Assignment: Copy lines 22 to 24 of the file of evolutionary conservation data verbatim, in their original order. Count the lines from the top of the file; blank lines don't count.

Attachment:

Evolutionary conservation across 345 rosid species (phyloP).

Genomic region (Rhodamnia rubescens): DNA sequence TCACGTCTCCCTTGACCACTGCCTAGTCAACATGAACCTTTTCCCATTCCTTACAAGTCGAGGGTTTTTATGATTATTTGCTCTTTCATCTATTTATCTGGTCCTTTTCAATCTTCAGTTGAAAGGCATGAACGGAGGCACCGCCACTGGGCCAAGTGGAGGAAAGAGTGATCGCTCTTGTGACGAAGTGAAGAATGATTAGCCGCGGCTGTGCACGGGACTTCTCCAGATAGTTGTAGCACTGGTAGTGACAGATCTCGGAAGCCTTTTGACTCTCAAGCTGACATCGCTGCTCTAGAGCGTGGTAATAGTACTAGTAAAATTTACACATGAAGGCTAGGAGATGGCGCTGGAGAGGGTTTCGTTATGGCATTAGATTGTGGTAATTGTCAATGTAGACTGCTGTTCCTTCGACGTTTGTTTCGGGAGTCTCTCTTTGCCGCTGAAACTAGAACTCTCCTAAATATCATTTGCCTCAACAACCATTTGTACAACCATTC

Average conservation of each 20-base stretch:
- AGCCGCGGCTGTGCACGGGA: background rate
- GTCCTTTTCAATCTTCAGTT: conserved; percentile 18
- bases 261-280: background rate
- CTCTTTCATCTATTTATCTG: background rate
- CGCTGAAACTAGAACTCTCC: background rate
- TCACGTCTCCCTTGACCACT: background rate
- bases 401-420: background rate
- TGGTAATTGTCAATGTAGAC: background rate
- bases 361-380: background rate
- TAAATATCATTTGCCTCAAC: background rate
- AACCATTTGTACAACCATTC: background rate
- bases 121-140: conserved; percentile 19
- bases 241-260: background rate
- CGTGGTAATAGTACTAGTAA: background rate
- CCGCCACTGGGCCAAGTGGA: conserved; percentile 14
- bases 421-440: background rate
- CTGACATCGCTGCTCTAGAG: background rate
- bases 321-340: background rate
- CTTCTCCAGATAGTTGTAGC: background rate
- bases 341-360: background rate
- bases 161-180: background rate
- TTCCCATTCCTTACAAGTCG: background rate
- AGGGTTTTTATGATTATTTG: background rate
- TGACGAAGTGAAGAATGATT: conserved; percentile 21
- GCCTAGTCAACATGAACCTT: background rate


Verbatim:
- CTTCTCCAGATAGTTGTAGC: background rate
- bases 341-360: background rate
- bases 161-180: background rate